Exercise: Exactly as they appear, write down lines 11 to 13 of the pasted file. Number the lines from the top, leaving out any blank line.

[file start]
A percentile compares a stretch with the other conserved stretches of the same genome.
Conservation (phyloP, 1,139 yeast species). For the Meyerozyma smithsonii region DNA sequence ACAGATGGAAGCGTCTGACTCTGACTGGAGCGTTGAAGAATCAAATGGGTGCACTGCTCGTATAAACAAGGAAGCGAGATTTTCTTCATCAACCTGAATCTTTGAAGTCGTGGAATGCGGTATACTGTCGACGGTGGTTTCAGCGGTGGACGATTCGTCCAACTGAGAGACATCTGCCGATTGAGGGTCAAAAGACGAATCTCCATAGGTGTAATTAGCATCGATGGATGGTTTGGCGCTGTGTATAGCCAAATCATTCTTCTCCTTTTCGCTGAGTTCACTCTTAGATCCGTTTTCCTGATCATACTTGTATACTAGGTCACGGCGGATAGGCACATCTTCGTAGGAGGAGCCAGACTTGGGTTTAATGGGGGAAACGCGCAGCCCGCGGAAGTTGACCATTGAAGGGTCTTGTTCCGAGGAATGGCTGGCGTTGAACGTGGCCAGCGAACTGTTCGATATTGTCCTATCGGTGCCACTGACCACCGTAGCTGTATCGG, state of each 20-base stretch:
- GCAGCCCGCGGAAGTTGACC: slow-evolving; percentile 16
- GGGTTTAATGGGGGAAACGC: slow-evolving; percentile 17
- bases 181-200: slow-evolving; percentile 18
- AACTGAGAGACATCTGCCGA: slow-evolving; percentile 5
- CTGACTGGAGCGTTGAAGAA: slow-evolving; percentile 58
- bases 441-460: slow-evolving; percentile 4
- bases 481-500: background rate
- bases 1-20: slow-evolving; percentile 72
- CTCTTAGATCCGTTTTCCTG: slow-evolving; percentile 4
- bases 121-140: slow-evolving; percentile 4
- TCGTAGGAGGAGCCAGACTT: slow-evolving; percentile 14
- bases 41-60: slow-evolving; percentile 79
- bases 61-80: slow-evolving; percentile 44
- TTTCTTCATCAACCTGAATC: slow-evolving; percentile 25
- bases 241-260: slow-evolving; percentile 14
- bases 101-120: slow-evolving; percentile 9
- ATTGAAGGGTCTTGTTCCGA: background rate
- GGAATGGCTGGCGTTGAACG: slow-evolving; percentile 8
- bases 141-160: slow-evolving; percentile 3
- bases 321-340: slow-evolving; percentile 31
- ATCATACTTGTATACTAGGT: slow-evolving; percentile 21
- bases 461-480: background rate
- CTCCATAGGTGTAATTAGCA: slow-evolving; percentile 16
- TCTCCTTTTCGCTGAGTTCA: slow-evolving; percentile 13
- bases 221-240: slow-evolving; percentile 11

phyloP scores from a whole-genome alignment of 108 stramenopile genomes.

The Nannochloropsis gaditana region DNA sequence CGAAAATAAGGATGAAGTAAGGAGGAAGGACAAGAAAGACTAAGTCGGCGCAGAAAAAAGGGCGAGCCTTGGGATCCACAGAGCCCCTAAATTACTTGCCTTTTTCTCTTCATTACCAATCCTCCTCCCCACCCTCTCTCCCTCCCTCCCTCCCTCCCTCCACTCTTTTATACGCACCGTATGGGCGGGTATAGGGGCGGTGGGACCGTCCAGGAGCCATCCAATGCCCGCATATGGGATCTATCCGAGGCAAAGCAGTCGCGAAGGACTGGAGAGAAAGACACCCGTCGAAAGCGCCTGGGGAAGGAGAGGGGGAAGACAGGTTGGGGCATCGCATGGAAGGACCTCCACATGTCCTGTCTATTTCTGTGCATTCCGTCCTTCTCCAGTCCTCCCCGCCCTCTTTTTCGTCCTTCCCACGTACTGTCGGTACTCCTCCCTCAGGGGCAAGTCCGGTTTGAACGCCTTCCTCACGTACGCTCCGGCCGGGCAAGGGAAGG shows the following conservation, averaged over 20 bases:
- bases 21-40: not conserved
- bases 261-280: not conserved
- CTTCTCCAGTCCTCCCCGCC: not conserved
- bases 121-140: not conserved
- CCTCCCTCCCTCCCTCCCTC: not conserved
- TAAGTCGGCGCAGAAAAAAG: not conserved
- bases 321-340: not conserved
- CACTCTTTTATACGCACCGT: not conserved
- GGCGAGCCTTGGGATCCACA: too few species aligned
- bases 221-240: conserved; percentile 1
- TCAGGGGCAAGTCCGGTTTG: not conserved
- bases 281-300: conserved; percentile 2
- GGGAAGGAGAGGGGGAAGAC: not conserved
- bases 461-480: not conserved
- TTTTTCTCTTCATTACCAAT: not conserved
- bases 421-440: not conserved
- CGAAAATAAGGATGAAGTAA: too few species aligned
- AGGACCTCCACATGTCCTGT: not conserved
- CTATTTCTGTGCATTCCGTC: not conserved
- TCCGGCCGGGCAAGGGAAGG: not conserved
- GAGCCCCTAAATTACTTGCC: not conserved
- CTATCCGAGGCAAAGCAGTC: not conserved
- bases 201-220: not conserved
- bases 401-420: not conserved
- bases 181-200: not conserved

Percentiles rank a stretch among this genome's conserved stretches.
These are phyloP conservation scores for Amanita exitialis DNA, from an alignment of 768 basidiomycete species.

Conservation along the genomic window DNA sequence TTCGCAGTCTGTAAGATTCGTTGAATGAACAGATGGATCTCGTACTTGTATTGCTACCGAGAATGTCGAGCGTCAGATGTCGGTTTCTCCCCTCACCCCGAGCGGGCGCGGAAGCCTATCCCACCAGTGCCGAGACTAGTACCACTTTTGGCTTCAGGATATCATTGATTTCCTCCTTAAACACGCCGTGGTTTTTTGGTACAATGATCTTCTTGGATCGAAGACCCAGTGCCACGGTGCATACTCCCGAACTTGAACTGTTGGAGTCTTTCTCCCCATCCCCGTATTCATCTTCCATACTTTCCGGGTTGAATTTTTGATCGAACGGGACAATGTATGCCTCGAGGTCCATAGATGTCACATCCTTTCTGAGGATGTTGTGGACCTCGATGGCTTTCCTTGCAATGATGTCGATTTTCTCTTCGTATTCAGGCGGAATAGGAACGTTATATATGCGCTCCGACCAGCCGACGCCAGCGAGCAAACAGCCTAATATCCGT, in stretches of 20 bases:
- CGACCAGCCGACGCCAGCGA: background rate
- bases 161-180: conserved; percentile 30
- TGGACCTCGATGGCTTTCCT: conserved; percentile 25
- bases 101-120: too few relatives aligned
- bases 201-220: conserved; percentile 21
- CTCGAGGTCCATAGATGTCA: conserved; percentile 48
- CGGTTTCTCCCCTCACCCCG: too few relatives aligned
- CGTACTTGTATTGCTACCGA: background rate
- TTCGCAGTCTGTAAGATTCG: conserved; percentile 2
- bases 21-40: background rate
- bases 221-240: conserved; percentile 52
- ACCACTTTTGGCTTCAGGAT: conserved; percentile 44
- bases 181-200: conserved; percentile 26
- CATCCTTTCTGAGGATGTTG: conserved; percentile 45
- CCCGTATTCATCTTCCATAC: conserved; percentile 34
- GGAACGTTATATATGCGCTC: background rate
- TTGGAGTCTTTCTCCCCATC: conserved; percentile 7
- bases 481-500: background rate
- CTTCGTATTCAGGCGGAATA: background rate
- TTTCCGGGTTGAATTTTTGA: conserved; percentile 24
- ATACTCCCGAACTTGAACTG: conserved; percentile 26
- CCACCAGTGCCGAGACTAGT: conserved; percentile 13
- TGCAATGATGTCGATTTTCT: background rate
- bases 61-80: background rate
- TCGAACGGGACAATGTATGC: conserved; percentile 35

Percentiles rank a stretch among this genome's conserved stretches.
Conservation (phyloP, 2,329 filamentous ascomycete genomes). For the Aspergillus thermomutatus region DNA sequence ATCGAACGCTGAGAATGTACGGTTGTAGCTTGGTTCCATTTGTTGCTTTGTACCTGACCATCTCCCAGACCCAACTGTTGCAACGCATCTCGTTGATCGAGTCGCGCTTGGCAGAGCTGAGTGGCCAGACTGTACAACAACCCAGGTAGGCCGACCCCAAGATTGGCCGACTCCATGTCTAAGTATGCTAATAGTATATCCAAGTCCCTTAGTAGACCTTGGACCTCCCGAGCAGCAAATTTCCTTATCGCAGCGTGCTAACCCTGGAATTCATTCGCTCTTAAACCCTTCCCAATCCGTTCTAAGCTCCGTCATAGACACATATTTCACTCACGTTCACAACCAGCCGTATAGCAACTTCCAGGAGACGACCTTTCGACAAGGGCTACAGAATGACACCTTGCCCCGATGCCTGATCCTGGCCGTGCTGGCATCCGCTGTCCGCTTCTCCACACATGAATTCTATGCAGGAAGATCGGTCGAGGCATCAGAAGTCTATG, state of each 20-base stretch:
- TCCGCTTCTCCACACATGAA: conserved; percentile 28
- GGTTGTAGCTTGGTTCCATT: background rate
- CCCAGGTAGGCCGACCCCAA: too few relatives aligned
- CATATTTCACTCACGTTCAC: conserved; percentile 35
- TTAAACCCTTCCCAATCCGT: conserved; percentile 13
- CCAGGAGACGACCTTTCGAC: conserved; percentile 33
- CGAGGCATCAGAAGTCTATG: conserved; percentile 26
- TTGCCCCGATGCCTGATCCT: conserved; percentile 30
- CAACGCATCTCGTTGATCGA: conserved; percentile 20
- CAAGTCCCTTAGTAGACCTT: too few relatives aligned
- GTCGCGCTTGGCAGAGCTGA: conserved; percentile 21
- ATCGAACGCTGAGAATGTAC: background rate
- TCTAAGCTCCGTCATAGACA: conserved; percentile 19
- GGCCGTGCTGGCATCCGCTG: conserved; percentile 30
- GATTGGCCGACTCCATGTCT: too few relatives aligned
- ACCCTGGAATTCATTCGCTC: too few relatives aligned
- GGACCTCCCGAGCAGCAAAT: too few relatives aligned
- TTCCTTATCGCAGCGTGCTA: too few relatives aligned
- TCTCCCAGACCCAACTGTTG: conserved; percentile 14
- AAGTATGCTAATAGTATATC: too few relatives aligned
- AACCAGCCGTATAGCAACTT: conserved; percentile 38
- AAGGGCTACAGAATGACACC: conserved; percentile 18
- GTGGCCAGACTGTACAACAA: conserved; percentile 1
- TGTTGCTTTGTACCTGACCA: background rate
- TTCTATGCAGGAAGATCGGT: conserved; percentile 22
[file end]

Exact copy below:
- CTCTTAGATCCGTTTTCCTG: slow-evolving; percentile 4
- bases 121-140: slow-evolving; percentile 4
- TCGTAGGAGGAGCCAGACTT: slow-evolving; percentile 14